If your memory is short, recall that the only other player in Tech history to pass for 2,500 and run for 2,000 was in Washington’s present shoes back in 2010.
Joshus Nesbitt (3,276 passing, 2,806 rushing) was not having the season that he had a year earlier and nor were the Jackets so you could in some corners find a fan discourse similar then to what is out there now. Then, Nesbitt broke a bone.
Washington doesn’t say much about this stuff, even if it irritates him.
His 15 rushing touchdowns this season are second-most in ACC history for a quarterback to Nesbitt’s 18 in ’09, and third-most in school history behind Nesbitt and running back Robert Lavette (19 in ’82).
His 33 career rushing touchdowns are fourth-most in Tech history. Nesbitt and Jonathan Dwyer had 35, and Lavette had 45 from ’81-’84. Nesbitt’s 35, by the way, are the ACC record for rushing scores by a quarterback. So that’s in Washington’s range.
“I feel like I’m a senior, and I’ve been here for five years,” he said. “I know what I can do on a football field and I’m pretty confident in myself so at the end of the day, I just feel like if I’m put in a position to do well, I will do well.”
There is no reason to believe that Lee is anything but the full-fledged future at quarterback. He’s a little bigger at 6-feet-1, 213 pounds than Washington, and runs a little heavier although he’s not as shifty and maybe as fast.
It’s popular among unpaid theorists to suggest that Lee is a more polished passer. Statistics do not bear that out.
Washington has completed 53-of-86 passes (61.6 %) for 887 yards, four touchdowns and two interceptions, one on a ball muffed by his receiver.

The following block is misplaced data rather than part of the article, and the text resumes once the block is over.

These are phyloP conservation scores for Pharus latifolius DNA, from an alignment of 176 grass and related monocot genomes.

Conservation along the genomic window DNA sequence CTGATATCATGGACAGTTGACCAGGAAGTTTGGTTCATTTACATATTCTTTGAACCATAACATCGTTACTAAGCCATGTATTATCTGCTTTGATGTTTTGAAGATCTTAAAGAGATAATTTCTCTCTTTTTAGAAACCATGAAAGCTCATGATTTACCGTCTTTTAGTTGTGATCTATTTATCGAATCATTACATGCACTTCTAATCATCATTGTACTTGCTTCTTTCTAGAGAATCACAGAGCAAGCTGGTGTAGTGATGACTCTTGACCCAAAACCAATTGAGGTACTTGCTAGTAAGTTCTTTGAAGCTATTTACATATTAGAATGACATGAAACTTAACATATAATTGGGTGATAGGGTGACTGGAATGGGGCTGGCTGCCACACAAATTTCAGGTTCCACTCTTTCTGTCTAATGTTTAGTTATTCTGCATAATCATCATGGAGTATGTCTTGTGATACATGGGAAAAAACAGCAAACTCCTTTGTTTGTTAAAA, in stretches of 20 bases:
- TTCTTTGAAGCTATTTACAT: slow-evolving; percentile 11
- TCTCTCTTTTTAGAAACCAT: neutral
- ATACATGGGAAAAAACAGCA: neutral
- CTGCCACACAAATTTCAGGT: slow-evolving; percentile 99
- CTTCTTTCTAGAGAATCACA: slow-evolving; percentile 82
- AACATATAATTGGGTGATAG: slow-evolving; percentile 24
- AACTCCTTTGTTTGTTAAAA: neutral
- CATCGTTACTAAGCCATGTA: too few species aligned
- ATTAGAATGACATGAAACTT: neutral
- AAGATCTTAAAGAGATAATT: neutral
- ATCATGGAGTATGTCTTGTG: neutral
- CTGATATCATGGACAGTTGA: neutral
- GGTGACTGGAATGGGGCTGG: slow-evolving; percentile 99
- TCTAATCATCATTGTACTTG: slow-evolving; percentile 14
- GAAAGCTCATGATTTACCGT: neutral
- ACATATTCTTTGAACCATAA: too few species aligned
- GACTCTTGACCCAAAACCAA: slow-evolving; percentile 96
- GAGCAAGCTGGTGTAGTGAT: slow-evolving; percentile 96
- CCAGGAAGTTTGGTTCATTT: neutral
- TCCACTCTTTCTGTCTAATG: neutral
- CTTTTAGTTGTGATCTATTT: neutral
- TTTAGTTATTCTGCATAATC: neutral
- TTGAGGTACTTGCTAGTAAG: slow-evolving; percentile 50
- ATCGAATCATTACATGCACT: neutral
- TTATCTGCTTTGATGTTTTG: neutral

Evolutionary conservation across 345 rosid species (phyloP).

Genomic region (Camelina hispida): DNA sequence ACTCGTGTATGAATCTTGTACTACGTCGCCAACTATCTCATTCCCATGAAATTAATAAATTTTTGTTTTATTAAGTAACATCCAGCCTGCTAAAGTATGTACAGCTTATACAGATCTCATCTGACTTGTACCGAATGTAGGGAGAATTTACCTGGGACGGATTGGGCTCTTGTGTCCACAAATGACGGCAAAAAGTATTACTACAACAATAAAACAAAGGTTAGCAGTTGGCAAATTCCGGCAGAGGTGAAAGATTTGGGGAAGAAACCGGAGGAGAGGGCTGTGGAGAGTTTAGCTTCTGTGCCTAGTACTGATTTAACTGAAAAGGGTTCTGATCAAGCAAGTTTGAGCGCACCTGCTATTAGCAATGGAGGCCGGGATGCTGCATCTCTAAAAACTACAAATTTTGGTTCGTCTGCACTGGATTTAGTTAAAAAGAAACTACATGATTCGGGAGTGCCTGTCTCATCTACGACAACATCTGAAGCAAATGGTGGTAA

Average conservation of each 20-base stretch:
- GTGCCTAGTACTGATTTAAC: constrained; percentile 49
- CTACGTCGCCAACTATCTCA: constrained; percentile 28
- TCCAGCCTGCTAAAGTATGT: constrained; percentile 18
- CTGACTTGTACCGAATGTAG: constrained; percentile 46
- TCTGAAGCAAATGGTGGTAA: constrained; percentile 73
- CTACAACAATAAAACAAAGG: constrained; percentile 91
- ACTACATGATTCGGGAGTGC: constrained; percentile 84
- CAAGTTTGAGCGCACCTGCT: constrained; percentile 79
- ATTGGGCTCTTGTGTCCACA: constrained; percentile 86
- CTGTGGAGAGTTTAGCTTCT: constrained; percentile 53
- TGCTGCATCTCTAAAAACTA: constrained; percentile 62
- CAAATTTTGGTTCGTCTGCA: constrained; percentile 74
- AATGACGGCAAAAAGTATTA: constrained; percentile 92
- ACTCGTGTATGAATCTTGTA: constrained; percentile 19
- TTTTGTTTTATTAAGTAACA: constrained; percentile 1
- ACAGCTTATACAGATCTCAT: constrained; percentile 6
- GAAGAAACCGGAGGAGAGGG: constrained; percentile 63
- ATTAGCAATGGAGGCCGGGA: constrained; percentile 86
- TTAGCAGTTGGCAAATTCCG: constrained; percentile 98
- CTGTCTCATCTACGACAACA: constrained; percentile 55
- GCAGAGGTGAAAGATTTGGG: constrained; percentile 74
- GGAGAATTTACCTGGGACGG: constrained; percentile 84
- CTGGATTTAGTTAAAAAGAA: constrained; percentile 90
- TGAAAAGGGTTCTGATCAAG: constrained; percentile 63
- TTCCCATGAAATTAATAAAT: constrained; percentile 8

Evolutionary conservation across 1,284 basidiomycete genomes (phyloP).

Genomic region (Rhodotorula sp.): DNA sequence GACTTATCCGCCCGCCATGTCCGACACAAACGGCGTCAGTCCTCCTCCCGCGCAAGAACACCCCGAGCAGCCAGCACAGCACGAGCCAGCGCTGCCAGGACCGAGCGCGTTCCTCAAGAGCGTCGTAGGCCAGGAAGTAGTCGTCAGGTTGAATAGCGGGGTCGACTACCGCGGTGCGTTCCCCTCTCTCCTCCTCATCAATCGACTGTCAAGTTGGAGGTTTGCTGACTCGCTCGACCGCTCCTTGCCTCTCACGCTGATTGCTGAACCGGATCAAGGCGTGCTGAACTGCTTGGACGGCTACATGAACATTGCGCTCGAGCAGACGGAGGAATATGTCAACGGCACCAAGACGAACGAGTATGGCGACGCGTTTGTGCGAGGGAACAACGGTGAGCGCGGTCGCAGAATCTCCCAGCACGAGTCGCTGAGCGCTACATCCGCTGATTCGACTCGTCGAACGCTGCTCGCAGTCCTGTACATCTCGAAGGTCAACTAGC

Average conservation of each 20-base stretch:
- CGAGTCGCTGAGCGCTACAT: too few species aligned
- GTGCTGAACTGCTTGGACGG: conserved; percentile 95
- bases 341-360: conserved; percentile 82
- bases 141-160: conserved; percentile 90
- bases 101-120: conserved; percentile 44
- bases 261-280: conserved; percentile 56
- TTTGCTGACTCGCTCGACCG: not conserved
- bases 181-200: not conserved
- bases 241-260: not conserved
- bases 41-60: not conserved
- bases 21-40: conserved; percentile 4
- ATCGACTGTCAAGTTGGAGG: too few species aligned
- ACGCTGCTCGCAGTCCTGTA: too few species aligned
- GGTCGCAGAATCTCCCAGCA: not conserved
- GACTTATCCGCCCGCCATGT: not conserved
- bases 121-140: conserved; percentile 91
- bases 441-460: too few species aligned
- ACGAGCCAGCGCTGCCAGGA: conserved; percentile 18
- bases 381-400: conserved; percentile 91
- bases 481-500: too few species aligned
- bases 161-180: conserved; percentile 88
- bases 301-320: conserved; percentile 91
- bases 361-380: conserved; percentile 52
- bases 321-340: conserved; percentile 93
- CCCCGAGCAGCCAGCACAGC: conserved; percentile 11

Had he enough passing attempts to qualify, Washington’s 161.2 pass efficiency rating entering the game would’ve ranked No. 13 nationally, ahead of South Carolina’s Connor Shaw, Collin Klein of Kansas State, Georgia’s Aaron Murray and Clemson’s Tajh Boyd among others. And get this — if Washington had enough attempts to qualify, his average of 9.9 yards per pass attempt would tie for the highest in NCAA history.
Lee has completed 8-of-15 (53.3 %) for 220 yards and two touchdowns. Much of Lee’s playing time has come in garbage time, none of it against Virginia Tech, Miami, or Clemson.
“I want to play, and I just try to bring it out in practice every day, bring energy amongst my teammates,” he said.
Lee’s decision-making abilities within the complicated Tech offense are behind those of Washington, although the breadth of that gap is closing with experience.
That doesn’t mean he’s stumping. Lee said he understands why the fifth-year senior gets the starting nod, and more playing time.
“Oh, definitely. Tevin’s a great quarterback, a great fit for this offense. He’s been doing a great job since he had to fill in for Josh Nesbitt,” Lee said. “He’s been pretty banged up so I try to go in there and give him relief. He’s not our problem or anything.
“Tev’s a pretty quiet guy, he’s pretty much to himself. When it’s football time, he brings it. We talk, we really do, but it’s not about what people think.”